Guitar shop

The Takamine

by larry on September 2, 2012

in Guitar shop

A retired couple here in our little town decided to open a second-hand shop and sell a lot of stuff they had acquired over the years. My wife being a very curious creature wanted to see what was in there and as it turned out it wasn’t all dresses and blouses as I had feared but some really interesting man stuff as well and leaning against the wall atop of one of the counters was a dreadnought sized guitar. It had been played very little and then put away to collect dust. It was a ’76 (Martin Lawsuit) Takamine with a couple dings in the top and when I tried to tune it up, I saw the bridge had lifted and was soon going to pop off so I back off the strings while the owner was telling me the story about trying to be a rock star and giving up early on. It was pretty grungy with lots of dust in side and out but we settled on a fair price and it had a new home with lots of company. I started on it right away popping the bridge off, cleaning and polishing it up, gluing the bridge with animal hide glue and installing a bone saddle in the bridge. For those who don’t know about guitars a Takamine guitar is made at the foot of the Takamine Mountain in Japan. Starting in 1962 it is one of the oldest  manufacturers there and a cheaper way to go for your first guitar and thousands of them were sold here in the states.  Now from a distance they looked exactly like a more expensive Martin the oldest and most sought after instruments of its kind in this country. It looked like they took a Martin apart and copied it inside and out right down to the gold lettering on the head stock. Sometime in the 70’s Martin filed a lawsuit against them and won, so they had to change their design. But many people who play still swear by them and they are still in demand. I tuned it up and just as i thought it had a very good tone.So now I have this old Tak with very few miles on it so if you or someone you know needs an old cheap guitar that looks like a Martin well drop me a line and we’ll talk…… linman@kc.rr.com ……Larry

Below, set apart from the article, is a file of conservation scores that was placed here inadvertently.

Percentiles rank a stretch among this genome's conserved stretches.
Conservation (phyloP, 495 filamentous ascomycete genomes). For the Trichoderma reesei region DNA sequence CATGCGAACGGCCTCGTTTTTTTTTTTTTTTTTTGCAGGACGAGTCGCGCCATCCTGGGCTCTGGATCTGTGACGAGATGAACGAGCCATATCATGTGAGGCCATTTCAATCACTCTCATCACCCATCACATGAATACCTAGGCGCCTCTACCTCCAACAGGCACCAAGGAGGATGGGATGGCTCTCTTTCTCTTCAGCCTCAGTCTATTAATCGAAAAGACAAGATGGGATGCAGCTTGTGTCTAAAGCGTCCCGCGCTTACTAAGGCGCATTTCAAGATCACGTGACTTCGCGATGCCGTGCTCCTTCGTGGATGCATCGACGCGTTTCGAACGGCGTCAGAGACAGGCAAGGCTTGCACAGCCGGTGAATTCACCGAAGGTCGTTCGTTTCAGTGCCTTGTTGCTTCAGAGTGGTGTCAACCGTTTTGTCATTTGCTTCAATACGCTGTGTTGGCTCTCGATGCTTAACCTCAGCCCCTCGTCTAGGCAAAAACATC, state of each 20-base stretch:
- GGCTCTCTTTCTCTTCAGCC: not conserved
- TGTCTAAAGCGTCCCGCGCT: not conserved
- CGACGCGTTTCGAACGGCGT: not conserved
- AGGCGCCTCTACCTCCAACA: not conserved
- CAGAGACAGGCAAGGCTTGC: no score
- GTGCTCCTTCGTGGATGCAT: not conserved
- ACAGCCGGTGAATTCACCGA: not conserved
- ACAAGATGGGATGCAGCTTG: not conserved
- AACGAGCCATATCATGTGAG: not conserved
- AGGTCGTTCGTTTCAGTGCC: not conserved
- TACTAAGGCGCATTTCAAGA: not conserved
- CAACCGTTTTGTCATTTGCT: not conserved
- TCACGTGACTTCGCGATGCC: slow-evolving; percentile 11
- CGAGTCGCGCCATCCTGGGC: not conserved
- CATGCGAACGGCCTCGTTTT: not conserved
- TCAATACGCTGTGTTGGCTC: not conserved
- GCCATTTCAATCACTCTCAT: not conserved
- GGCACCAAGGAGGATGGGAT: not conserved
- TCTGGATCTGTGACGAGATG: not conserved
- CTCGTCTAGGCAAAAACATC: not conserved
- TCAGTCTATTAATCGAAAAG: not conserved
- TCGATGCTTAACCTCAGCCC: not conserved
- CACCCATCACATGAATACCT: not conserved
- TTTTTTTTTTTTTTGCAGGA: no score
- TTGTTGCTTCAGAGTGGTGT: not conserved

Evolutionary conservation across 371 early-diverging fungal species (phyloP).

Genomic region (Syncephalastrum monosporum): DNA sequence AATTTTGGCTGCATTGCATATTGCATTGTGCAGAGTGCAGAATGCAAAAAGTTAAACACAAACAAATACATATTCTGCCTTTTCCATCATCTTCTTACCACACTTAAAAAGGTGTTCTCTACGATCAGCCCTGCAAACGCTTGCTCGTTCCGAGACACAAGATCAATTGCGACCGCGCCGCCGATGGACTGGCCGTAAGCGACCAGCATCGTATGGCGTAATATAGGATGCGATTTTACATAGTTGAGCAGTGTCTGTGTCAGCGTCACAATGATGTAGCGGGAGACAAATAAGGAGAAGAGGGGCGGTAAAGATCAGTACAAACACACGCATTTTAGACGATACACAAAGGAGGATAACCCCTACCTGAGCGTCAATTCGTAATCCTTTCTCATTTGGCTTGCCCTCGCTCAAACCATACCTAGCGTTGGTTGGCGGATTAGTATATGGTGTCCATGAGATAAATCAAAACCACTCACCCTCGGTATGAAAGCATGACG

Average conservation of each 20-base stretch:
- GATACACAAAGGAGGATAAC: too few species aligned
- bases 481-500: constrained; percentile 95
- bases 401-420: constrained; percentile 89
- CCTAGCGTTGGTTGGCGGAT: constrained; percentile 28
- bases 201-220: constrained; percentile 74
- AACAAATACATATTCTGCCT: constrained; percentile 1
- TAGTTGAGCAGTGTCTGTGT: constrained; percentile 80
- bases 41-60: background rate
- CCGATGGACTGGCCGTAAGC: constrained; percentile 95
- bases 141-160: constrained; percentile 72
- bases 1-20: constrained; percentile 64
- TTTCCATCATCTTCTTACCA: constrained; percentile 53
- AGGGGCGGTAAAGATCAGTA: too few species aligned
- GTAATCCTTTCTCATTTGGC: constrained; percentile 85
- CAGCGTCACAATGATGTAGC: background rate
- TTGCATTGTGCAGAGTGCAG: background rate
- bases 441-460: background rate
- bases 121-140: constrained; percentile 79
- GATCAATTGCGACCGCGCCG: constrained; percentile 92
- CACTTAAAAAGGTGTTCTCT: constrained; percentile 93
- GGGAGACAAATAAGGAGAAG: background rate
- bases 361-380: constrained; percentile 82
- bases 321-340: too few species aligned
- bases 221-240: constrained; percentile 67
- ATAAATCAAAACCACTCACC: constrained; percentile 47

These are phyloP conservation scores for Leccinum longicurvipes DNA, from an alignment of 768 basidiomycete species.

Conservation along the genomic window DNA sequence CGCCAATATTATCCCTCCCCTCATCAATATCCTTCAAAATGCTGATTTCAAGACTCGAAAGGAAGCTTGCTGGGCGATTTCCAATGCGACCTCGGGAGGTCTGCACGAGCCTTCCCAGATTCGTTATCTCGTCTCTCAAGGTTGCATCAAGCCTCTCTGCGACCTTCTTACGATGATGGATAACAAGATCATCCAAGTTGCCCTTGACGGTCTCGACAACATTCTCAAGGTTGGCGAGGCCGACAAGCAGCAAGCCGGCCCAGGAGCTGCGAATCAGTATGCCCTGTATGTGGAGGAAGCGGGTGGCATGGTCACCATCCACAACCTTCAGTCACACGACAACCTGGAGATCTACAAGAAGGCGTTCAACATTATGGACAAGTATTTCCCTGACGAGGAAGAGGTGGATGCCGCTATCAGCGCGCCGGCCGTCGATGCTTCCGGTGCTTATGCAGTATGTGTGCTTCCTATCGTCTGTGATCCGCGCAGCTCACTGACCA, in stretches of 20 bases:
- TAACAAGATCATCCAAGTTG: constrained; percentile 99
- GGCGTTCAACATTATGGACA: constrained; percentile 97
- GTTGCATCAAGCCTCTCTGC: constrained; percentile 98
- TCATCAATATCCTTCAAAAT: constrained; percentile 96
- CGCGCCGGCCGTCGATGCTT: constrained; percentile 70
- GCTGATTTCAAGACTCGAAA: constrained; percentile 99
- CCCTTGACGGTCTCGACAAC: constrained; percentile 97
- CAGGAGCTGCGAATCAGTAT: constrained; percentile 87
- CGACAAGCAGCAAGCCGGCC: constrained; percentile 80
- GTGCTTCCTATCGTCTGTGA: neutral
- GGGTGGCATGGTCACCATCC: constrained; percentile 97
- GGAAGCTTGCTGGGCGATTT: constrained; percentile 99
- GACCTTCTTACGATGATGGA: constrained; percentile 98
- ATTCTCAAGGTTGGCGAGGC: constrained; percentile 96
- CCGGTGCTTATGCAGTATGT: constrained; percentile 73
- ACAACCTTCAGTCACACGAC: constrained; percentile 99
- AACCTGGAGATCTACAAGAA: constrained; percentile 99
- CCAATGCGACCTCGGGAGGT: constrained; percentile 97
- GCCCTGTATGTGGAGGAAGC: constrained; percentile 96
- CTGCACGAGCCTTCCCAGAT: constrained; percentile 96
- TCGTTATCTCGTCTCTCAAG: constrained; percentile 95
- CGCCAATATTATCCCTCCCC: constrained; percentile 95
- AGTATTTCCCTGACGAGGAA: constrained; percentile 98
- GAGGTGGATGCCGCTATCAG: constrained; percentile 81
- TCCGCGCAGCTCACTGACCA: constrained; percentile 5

Steel String Update

by larry on July 19, 2012

in Guitar shop

OK; I know… I haven’t been spending much time in the shop, so it’s going pretty slow. It should have been finished weeks ago, but hey I’m retired and I ‘ll do what I want to do when I want to do it. That said I have been redoing some things I didn’t like because in the past I would tell myself that it will look better when I put the finish on but usually that didn’t satisfy my idea of the finished product. So this time I’m redoing anything I don’t like. I’m using a natural stain on the walnut wood body of guitar, then added walnut stain to the catalpa wood neck but didn’t like the look so after it dried for a couple weeks I sanded it all off and went back with natural and got a better color. I found some sanding marks here and there after sealing the wood  and went back in and sanded it all off and and re-stained it and filled the pores with dark wood filler. So now it’s almost ready for the lacquer finish. I’ll put a few pics of the finished guitar in the next installment….

Steel String Update

by larry on June 26, 2012

in Guitar shop

This is the raw Guitar without the finish…. Next I will give it a couple coats of sealer; dark filler another sealer then about 6-8 coats of nitrocellulose. After it has been rubbed down to a good shine I’ll make the bridge and saddle with bone pins, install the tuners and string it up and see if it sounds good.

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Steel string Classical

by larry on May 31, 2012

in Guitar shop

It has been awhile since I posted a progress report on the steel string I’m working on so here are a few more pictures of the Guitar in my shop. The body is ready to be sanded and finished while the neck will have to be carved to it’s final shape and frets installed but it’s coming together nicely after a major stall on gluing the fret board on. For those who have followed so far, you’ll remember I wanted to use hide glue and it took three try’s to get it right but I think it is ready to be shaped and finished now.  The trouble came when I didn’t warm the wood properly and have all the clamps and cauls ready to go after I put the glue on. You only have less than a minute to work with if you don’t prepare the wood first by putting a couple of light bulbs set close to the work to warm it, if it is a large peace like the neck. I had to remove it after the glue dried and again just before it dried because it wasn’t straight enough to suit me. But the third time was a charm and it’s ready to go with a good joint. The angle has to be set for the strings to be the right height and this is a trail and error kind of thing so I had to bolt and unbolt the neck a number of times to get it right. Next I’ll shape the neck, install the frets, make a bridge, install the nut and saddle, spray it with lacquer and add strap buttons, tuning keys and strings…….IMG_1636

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